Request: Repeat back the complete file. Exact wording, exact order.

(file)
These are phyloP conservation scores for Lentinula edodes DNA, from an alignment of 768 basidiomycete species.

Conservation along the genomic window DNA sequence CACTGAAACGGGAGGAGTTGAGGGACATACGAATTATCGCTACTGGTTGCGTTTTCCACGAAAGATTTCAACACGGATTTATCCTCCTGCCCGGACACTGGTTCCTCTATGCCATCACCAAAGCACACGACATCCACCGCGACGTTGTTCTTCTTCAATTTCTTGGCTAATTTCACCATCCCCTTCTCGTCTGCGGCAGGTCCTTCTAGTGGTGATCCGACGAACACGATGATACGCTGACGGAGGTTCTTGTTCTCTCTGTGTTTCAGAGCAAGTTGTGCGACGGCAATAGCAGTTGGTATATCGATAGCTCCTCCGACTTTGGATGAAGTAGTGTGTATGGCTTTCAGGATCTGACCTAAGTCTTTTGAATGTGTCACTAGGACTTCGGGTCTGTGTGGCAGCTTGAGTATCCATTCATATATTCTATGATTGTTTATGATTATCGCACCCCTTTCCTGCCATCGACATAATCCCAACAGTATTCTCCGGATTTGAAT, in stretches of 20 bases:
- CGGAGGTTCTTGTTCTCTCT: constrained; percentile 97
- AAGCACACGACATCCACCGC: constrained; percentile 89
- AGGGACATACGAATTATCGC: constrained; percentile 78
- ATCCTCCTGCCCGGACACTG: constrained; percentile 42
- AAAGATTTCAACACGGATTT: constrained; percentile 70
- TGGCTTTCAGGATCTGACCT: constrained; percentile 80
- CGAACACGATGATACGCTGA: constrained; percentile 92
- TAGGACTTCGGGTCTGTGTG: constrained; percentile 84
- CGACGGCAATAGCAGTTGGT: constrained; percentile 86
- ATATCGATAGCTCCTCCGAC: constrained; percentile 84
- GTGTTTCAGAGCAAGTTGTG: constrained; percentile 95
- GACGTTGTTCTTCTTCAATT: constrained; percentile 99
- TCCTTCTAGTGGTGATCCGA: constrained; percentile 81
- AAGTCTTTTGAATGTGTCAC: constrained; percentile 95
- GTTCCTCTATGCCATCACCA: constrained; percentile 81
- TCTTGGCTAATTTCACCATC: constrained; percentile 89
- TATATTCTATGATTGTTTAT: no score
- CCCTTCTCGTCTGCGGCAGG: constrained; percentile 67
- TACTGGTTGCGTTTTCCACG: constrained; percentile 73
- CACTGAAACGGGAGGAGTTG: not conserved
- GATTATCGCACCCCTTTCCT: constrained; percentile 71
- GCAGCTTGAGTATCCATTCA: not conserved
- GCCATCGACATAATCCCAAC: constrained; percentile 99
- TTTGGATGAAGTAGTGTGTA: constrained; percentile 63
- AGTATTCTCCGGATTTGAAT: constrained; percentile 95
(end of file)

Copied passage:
These are phyloP conservation scores for Lentinula edodes DNA, from an alignment of 768 basidiomycete species.

Conservation along the genomic window DNA sequence CACTGAAACGGGAGGAGTTGAGGGACATACGAATTATCGCTACTGGTTGCGTTTTCCACGAAAGATTTCAACACGGATTTATCCTCCTGCCCGGACACTGGTTCCTCTATGCCATCACCAAAGCACACGACATCCACCGCGACGTTGTTCTTCTTCAATTTCTTGGCTAATTTCACCATCCCCTTCTCGTCTGCGGCAGGTCCTTCTAGTGGTGATCCGACGAACACGATGATACGCTGACGGAGGTTCTTGTTCTCTCTGTGTTTCAGAGCAAGTTGTGCGACGGCAATAGCAGTTGGTATATCGATAGCTCCTCCGACTTTGGATGAAGTAGTGTGTATGGCTTTCAGGATCTGACCTAAGTCTTTTGAATGTGTCACTAGGACTTCGGGTCTGTGTGGCAGCTTGAGTATCCATTCATATATTCTATGATTGTTTATGATTATCGCACCCCTTTCCTGCCATCGACATAATCCCAACAGTATTCTCCGGATTTGAAT, in stretches of 20 bases:
- CGGAGGTTCTTGTTCTCTCT: constrained; percentile 97
- AAGCACACGACATCCACCGC: constrained; percentile 89
- AGGGACATACGAATTATCGC: constrained; percentile 78
- ATCCTCCTGCCCGGACACTG: constrained; percentile 42
- AAAGATTTCAACACGGATTT: constrained; percentile 70
- TGGCTTTCAGGATCTGACCT: constrained; percentile 80
- CGAACACGATGATACGCTGA: constrained; percentile 92
- TAGGACTTCGGGTCTGTGTG: constrained; percentile 84
- CGACGGCAATAGCAGTTGGT: constrained; percentile 86
- ATATCGATAGCTCCTCCGAC: constrained; percentile 84
- GTGTTTCAGAGCAAGTTGTG: constrained; percentile 95
- GACGTTGTTCTTCTTCAATT: constrained; percentile 99
- TCCTTCTAGTGGTGATCCGA: constrained; percentile 81
- AAGTCTTTTGAATGTGTCAC: constrained; percentile 95
- GTTCCTCTATGCCATCACCA: constrained; percentile 81
- TCTTGGCTAATTTCACCATC: constrained; percentile 89
- TATATTCTATGATTGTTTAT: no score
- CCCTTCTCGTCTGCGGCAGG: constrained; percentile 67
- TACTGGTTGCGTTTTCCACG: constrained; percentile 73
- CACTGAAACGGGAGGAGTTG: not conserved
- GATTATCGCACCCCTTTCCT: constrained; percentile 71
- GCAGCTTGAGTATCCATTCA: not conserved
- GCCATCGACATAATCCCAAC: constrained; percentile 99
- TTTGGATGAAGTAGTGTGTA: constrained; percentile 63
- AGTATTCTCCGGATTTGAAT: constrained; percentile 95